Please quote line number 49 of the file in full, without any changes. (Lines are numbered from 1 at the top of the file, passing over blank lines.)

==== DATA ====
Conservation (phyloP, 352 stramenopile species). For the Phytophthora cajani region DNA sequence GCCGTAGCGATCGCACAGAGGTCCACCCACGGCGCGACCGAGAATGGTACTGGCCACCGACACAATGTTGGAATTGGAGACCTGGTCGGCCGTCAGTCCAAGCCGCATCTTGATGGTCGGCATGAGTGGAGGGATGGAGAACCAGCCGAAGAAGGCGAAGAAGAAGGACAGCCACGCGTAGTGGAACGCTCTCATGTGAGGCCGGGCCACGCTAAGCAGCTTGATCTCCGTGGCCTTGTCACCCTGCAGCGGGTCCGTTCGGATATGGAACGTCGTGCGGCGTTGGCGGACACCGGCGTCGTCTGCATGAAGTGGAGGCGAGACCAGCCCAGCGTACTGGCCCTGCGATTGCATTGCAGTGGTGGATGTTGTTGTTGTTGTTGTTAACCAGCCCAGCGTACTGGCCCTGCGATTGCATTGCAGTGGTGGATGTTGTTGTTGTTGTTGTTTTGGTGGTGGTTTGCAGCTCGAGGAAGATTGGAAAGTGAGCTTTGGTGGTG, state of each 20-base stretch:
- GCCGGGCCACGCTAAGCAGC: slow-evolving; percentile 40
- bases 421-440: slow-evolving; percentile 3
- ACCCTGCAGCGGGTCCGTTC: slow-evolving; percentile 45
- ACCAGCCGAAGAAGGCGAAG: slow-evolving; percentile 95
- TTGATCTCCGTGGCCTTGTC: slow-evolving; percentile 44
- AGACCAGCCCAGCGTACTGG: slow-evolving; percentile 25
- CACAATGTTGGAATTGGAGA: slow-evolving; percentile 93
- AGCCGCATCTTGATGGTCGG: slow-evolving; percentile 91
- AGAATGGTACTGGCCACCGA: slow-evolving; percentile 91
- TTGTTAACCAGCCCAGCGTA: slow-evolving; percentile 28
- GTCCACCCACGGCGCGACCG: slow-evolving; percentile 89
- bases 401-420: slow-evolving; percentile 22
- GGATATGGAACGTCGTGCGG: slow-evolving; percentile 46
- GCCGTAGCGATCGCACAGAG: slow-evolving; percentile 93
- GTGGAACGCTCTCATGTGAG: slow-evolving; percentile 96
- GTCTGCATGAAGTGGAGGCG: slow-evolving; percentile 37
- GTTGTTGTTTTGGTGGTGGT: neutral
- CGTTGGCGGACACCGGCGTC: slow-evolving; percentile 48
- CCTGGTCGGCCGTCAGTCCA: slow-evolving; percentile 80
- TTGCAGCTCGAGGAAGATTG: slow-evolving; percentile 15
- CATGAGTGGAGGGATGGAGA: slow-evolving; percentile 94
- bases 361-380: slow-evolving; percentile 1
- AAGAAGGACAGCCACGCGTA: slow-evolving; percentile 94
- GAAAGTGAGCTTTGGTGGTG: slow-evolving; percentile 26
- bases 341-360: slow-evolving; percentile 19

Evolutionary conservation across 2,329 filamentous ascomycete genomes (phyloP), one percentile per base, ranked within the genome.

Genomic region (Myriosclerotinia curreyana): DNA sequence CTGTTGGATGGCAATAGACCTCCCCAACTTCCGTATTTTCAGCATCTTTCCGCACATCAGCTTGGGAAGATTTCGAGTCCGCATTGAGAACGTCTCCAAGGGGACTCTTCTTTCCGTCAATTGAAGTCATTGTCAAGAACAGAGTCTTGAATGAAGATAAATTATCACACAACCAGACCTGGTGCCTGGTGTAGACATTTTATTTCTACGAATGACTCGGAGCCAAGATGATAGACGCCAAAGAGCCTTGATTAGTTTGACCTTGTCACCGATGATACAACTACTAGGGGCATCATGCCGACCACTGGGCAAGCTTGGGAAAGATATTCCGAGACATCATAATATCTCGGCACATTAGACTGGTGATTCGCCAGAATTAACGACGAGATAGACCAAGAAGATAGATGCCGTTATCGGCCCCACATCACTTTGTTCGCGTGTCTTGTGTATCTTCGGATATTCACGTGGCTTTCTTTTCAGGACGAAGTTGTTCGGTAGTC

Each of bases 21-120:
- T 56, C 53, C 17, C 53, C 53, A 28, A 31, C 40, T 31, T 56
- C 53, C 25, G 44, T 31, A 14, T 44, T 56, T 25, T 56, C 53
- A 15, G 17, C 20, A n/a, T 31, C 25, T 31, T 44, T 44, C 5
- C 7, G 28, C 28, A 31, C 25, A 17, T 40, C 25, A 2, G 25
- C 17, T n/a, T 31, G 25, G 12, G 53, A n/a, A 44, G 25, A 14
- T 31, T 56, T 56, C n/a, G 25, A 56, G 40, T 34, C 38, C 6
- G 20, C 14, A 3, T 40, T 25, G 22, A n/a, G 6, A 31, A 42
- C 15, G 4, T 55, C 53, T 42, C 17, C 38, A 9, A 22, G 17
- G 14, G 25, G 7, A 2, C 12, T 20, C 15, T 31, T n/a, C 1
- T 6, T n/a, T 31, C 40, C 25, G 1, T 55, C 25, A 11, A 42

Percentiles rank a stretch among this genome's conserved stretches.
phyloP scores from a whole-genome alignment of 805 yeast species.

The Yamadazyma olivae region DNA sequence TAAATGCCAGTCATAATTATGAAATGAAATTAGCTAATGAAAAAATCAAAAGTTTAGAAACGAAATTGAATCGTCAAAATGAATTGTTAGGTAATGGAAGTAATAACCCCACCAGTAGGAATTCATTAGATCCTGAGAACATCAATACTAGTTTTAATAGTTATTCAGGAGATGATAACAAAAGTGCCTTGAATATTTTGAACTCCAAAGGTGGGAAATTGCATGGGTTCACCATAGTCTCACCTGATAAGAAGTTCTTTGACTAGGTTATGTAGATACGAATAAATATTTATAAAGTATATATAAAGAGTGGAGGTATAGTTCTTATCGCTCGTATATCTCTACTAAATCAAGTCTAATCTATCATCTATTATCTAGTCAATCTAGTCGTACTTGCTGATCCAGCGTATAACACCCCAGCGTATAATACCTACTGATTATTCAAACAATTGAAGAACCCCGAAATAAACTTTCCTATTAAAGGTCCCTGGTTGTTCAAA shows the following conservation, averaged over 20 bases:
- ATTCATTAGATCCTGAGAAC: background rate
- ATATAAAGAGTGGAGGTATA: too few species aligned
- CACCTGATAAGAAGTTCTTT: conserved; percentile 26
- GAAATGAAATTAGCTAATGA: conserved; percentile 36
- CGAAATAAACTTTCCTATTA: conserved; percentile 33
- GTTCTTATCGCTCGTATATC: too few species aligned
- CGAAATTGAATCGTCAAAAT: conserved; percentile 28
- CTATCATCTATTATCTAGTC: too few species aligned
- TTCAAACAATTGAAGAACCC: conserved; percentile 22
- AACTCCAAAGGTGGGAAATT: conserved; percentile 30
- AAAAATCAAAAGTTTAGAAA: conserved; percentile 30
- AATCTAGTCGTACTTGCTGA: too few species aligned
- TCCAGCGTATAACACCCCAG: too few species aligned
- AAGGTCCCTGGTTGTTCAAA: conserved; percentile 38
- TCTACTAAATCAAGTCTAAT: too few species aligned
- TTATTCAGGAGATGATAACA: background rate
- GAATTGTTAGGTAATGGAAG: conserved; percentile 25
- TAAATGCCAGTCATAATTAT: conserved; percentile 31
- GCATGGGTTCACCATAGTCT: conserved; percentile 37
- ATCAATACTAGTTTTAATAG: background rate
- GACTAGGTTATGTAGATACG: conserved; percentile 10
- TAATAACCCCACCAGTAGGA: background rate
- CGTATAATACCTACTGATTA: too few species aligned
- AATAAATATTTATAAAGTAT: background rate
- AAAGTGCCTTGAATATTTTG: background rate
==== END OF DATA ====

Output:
- CGAAATTGAATCGTCAAAAT: conserved; percentile 28